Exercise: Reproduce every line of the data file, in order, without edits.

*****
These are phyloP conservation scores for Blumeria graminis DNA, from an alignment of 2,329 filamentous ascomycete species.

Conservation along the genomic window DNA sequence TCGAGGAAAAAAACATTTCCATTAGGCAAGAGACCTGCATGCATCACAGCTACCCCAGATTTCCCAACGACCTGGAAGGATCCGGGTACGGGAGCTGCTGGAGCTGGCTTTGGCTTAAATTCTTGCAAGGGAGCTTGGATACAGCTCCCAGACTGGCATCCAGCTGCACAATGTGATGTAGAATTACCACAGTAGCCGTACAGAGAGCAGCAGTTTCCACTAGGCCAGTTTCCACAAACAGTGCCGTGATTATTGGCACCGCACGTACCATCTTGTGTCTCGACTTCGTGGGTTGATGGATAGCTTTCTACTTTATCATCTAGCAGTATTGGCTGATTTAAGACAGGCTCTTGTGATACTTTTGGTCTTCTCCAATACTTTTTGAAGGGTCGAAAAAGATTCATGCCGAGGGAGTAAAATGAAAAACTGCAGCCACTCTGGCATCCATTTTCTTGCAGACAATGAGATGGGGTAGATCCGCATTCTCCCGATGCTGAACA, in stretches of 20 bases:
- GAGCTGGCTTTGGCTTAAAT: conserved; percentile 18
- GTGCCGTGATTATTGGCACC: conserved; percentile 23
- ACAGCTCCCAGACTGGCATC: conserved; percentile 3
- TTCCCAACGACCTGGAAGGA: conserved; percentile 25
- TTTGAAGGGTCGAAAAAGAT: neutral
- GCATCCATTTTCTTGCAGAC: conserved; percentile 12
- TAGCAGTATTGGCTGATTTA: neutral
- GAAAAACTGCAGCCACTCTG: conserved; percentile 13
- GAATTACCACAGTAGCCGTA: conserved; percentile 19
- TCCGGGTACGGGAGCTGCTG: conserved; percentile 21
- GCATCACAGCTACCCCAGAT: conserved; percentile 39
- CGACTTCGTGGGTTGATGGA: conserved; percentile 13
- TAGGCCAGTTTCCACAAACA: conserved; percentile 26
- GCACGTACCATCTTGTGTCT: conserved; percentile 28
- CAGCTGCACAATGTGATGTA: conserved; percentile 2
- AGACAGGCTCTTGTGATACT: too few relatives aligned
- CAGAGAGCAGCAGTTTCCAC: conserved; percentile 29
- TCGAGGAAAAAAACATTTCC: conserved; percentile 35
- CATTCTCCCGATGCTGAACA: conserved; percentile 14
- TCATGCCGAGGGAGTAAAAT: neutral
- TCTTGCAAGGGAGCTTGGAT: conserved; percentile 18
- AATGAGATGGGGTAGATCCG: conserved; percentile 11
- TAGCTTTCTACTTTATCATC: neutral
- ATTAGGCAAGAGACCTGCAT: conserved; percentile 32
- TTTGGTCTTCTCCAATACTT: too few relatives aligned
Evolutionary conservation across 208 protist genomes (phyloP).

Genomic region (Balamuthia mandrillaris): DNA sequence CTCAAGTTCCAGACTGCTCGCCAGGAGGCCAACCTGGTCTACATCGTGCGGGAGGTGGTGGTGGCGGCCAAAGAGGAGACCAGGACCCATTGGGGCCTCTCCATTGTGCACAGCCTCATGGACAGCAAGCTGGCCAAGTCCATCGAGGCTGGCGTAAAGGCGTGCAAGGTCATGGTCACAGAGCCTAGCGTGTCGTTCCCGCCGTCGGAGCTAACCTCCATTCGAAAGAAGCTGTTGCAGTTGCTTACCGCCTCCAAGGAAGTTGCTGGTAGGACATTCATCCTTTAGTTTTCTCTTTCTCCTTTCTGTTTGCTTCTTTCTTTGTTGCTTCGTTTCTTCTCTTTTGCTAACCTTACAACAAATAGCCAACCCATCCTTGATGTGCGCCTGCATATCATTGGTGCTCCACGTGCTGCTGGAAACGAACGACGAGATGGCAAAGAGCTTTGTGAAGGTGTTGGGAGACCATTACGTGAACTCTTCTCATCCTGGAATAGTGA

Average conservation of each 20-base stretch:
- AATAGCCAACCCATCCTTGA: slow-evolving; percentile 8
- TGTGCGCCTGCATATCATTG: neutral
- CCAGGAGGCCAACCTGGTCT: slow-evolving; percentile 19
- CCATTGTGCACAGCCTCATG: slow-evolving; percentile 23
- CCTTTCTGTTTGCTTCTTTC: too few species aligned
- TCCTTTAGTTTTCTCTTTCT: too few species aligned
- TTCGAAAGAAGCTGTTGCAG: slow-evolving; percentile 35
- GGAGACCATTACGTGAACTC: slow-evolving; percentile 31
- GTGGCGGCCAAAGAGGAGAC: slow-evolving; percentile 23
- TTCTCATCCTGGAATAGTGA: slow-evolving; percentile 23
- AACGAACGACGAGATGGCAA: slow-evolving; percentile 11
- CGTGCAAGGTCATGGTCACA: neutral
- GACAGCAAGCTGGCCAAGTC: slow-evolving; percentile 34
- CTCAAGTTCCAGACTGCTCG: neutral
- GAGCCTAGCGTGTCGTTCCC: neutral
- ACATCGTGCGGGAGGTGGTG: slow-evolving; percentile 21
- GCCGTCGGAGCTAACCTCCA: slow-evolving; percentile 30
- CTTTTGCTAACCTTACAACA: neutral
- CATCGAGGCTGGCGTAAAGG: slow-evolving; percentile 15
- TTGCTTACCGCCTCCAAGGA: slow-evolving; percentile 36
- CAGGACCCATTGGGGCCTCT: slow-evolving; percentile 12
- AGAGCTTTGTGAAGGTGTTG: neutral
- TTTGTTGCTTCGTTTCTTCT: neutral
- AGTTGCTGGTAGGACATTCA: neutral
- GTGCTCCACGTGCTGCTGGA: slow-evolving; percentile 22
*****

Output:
These are phyloP conservation scores for Blumeria graminis DNA, from an alignment of 2,329 filamentous ascomycete species.

Conservation along the genomic window DNA sequence TCGAGGAAAAAAACATTTCCATTAGGCAAGAGACCTGCATGCATCACAGCTACCCCAGATTTCCCAACGACCTGGAAGGATCCGGGTACGGGAGCTGCTGGAGCTGGCTTTGGCTTAAATTCTTGCAAGGGAGCTTGGATACAGCTCCCAGACTGGCATCCAGCTGCACAATGTGATGTAGAATTACCACAGTAGCCGTACAGAGAGCAGCAGTTTCCACTAGGCCAGTTTCCACAAACAGTGCCGTGATTATTGGCACCGCACGTACCATCTTGTGTCTCGACTTCGTGGGTTGATGGATAGCTTTCTACTTTATCATCTAGCAGTATTGGCTGATTTAAGACAGGCTCTTGTGATACTTTTGGTCTTCTCCAATACTTTTTGAAGGGTCGAAAAAGATTCATGCCGAGGGAGTAAAATGAAAAACTGCAGCCACTCTGGCATCCATTTTCTTGCAGACAATGAGATGGGGTAGATCCGCATTCTCCCGATGCTGAACA, in stretches of 20 bases:
- GAGCTGGCTTTGGCTTAAAT: conserved; percentile 18
- GTGCCGTGATTATTGGCACC: conserved; percentile 23
- ACAGCTCCCAGACTGGCATC: conserved; percentile 3
- TTCCCAACGACCTGGAAGGA: conserved; percentile 25
- TTTGAAGGGTCGAAAAAGAT: neutral
- GCATCCATTTTCTTGCAGAC: conserved; percentile 12
- TAGCAGTATTGGCTGATTTA: neutral
- GAAAAACTGCAGCCACTCTG: conserved; percentile 13
- GAATTACCACAGTAGCCGTA: conserved; percentile 19
- TCCGGGTACGGGAGCTGCTG: conserved; percentile 21
- GCATCACAGCTACCCCAGAT: conserved; percentile 39
- CGACTTCGTGGGTTGATGGA: conserved; percentile 13
- TAGGCCAGTTTCCACAAACA: conserved; percentile 26
- GCACGTACCATCTTGTGTCT: conserved; percentile 28
- CAGCTGCACAATGTGATGTA: conserved; percentile 2
- AGACAGGCTCTTGTGATACT: too few relatives aligned
- CAGAGAGCAGCAGTTTCCAC: conserved; percentile 29
- TCGAGGAAAAAAACATTTCC: conserved; percentile 35
- CATTCTCCCGATGCTGAACA: conserved; percentile 14
- TCATGCCGAGGGAGTAAAAT: neutral
- TCTTGCAAGGGAGCTTGGAT: conserved; percentile 18
- AATGAGATGGGGTAGATCCG: conserved; percentile 11
- TAGCTTTCTACTTTATCATC: neutral
- ATTAGGCAAGAGACCTGCAT: conserved; percentile 32
- TTTGGTCTTCTCCAATACTT: too few relatives aligned
Evolutionary conservation across 208 protist genomes (phyloP).

Genomic region (Balamuthia mandrillaris): DNA sequence CTCAAGTTCCAGACTGCTCGCCAGGAGGCCAACCTGGTCTACATCGTGCGGGAGGTGGTGGTGGCGGCCAAAGAGGAGACCAGGACCCATTGGGGCCTCTCCATTGTGCACAGCCTCATGGACAGCAAGCTGGCCAAGTCCATCGAGGCTGGCGTAAAGGCGTGCAAGGTCATGGTCACAGAGCCTAGCGTGTCGTTCCCGCCGTCGGAGCTAACCTCCATTCGAAAGAAGCTGTTGCAGTTGCTTACCGCCTCCAAGGAAGTTGCTGGTAGGACATTCATCCTTTAGTTTTCTCTTTCTCCTTTCTGTTTGCTTCTTTCTTTGTTGCTTCGTTTCTTCTCTTTTGCTAACCTTACAACAAATAGCCAACCCATCCTTGATGTGCGCCTGCATATCATTGGTGCTCCACGTGCTGCTGGAAACGAACGACGAGATGGCAAAGAGCTTTGTGAAGGTGTTGGGAGACCATTACGTGAACTCTTCTCATCCTGGAATAGTGA

Average conservation of each 20-base stretch:
- AATAGCCAACCCATCCTTGA: slow-evolving; percentile 8
- TGTGCGCCTGCATATCATTG: neutral
- CCAGGAGGCCAACCTGGTCT: slow-evolving; percentile 19
- CCATTGTGCACAGCCTCATG: slow-evolving; percentile 23
- CCTTTCTGTTTGCTTCTTTC: too few species aligned
- TCCTTTAGTTTTCTCTTTCT: too few species aligned
- TTCGAAAGAAGCTGTTGCAG: slow-evolving; percentile 35
- GGAGACCATTACGTGAACTC: slow-evolving; percentile 31
- GTGGCGGCCAAAGAGGAGAC: slow-evolving; percentile 23
- TTCTCATCCTGGAATAGTGA: slow-evolving; percentile 23
- AACGAACGACGAGATGGCAA: slow-evolving; percentile 11
- CGTGCAAGGTCATGGTCACA: neutral
- GACAGCAAGCTGGCCAAGTC: slow-evolving; percentile 34
- CTCAAGTTCCAGACTGCTCG: neutral
- GAGCCTAGCGTGTCGTTCCC: neutral
- ACATCGTGCGGGAGGTGGTG: slow-evolving; percentile 21
- GCCGTCGGAGCTAACCTCCA: slow-evolving; percentile 30
- CTTTTGCTAACCTTACAACA: neutral
- CATCGAGGCTGGCGTAAAGG: slow-evolving; percentile 15
- TTGCTTACCGCCTCCAAGGA: slow-evolving; percentile 36
- CAGGACCCATTGGGGCCTCT: slow-evolving; percentile 12
- AGAGCTTTGTGAAGGTGTTG: neutral
- TTTGTTGCTTCGTTTCTTCT: neutral
- AGTTGCTGGTAGGACATTCA: neutral
- GTGCTCCACGTGCTGCTGGA: slow-evolving; percentile 22